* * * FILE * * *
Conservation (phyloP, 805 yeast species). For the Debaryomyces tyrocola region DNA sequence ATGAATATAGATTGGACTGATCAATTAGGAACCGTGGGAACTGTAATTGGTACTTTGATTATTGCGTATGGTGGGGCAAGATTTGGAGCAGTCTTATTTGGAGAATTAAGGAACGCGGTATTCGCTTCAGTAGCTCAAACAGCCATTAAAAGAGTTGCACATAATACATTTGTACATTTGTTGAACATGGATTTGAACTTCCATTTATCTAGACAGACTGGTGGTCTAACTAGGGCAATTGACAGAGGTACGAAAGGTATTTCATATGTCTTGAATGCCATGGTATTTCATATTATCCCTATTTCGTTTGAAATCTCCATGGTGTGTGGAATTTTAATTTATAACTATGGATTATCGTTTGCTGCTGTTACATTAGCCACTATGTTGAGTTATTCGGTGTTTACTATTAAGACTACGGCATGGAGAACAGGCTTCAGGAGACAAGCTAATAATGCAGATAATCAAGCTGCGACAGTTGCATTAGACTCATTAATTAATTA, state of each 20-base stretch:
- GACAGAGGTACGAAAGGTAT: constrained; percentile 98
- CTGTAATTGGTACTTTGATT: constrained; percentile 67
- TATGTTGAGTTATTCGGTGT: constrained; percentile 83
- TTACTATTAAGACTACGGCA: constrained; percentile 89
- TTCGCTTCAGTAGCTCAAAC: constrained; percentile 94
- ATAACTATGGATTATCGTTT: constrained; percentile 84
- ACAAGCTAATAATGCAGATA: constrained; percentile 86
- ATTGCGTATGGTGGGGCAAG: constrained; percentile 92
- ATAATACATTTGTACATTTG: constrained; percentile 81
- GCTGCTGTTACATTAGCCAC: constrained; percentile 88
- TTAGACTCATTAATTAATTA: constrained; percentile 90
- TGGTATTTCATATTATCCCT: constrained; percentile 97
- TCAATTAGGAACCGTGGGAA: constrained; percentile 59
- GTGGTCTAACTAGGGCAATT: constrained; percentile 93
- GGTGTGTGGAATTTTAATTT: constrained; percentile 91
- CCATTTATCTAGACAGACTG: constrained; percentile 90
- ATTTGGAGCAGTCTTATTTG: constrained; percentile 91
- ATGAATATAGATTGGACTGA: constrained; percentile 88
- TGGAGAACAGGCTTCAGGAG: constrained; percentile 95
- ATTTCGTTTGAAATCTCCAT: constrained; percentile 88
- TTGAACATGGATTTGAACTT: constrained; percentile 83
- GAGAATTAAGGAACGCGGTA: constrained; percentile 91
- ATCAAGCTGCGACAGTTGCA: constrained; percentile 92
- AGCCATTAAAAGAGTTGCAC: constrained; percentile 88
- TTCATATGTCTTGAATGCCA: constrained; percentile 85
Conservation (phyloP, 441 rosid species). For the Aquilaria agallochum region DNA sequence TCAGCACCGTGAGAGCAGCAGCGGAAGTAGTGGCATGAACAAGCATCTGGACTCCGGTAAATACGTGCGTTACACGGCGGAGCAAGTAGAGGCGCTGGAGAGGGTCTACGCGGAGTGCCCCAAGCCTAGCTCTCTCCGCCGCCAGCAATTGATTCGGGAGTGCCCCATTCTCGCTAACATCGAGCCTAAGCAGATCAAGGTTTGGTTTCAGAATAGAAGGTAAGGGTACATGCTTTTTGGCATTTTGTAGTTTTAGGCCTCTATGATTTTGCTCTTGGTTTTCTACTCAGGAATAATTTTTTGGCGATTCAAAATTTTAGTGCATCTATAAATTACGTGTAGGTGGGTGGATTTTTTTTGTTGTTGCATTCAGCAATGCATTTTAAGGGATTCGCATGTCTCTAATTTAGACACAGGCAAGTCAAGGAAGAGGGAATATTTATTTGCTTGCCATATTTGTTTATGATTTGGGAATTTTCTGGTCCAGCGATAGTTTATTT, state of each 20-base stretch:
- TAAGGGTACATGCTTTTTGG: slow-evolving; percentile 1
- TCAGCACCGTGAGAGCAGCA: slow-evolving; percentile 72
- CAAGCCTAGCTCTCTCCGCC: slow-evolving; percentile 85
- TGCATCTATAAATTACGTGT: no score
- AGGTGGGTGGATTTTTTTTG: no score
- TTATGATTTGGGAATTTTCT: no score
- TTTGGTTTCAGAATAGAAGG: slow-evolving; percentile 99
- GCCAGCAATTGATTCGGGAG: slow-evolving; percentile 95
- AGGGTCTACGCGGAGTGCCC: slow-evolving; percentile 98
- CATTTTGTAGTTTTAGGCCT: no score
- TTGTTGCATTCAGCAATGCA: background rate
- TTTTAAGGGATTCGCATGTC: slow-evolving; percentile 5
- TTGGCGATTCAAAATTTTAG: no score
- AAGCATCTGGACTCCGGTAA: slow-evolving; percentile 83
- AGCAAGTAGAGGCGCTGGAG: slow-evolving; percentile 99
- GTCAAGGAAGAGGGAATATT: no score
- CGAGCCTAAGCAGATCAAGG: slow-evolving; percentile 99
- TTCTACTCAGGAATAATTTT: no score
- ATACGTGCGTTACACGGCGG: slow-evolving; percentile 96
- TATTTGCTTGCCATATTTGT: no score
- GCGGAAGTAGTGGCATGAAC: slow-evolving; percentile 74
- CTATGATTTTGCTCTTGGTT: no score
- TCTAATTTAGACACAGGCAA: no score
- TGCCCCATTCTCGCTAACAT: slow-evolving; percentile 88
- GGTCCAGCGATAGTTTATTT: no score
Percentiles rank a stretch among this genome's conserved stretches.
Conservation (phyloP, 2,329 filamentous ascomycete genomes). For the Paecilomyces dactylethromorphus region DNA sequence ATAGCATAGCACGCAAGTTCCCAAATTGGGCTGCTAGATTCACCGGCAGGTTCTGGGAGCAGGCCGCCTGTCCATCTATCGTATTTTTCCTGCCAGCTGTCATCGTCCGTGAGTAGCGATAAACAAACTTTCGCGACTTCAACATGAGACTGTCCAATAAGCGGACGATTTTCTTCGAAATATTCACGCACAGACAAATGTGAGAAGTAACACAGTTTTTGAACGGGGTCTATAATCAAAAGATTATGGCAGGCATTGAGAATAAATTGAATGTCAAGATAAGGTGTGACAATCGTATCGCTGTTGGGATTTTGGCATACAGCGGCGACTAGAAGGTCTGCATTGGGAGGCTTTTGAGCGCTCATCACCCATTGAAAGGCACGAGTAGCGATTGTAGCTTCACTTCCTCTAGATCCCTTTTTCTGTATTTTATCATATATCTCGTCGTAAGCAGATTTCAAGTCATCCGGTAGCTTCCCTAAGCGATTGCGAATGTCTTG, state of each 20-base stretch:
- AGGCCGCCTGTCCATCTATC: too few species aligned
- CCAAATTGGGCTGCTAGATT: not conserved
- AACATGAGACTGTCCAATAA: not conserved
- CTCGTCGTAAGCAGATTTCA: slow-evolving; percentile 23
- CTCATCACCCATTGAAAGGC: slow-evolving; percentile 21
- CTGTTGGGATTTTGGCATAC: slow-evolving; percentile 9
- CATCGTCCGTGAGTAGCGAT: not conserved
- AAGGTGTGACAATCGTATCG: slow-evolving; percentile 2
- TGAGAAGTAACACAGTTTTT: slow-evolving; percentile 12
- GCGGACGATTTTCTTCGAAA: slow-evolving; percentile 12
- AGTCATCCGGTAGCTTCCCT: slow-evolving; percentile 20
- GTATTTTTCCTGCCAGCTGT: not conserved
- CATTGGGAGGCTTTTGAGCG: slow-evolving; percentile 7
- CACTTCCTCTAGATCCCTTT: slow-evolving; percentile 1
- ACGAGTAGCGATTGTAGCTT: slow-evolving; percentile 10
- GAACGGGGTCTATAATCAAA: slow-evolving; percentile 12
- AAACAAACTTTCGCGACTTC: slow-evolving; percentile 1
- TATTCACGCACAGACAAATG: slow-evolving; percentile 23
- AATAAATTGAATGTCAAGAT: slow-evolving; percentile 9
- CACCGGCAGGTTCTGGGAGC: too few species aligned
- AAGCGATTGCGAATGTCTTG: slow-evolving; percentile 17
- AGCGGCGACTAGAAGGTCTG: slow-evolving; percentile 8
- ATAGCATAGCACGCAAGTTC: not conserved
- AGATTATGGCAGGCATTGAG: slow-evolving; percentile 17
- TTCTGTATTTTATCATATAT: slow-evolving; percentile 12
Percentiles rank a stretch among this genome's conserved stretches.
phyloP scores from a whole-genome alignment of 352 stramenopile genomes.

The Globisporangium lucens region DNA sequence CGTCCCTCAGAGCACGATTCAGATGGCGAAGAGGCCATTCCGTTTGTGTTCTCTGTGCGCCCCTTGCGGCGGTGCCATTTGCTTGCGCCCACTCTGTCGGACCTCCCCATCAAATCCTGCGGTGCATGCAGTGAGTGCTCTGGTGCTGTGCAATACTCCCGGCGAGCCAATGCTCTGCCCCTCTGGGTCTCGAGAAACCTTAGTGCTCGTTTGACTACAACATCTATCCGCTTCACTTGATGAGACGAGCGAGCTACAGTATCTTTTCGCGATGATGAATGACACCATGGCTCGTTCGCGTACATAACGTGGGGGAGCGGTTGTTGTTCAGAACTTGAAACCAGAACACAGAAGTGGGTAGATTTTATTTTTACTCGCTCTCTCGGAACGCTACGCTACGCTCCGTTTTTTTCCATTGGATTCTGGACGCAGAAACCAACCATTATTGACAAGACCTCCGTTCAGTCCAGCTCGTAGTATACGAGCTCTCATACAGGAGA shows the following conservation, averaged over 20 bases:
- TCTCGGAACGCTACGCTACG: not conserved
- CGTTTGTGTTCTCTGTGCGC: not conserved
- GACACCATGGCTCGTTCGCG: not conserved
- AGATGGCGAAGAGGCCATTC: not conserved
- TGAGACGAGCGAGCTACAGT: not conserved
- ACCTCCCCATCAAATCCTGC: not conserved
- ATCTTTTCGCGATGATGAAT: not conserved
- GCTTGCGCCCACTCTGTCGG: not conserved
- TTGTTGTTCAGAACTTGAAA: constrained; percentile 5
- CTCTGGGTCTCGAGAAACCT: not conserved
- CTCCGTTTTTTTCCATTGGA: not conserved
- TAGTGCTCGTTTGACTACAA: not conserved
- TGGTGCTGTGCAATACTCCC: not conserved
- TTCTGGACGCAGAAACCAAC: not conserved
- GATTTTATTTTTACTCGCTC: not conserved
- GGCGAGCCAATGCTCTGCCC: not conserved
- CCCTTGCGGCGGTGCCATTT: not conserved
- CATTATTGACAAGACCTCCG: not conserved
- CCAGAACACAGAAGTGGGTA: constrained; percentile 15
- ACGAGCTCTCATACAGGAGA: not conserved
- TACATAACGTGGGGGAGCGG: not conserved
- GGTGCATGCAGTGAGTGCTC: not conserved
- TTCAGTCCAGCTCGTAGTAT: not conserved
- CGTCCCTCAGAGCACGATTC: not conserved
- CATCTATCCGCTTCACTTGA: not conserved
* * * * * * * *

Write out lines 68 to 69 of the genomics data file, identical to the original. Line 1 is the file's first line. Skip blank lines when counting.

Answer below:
- CACTTCCTCTAGATCCCTTT: slow-evolving; percentile 1
- ACGAGTAGCGATTGTAGCTT: slow-evolving; percentile 10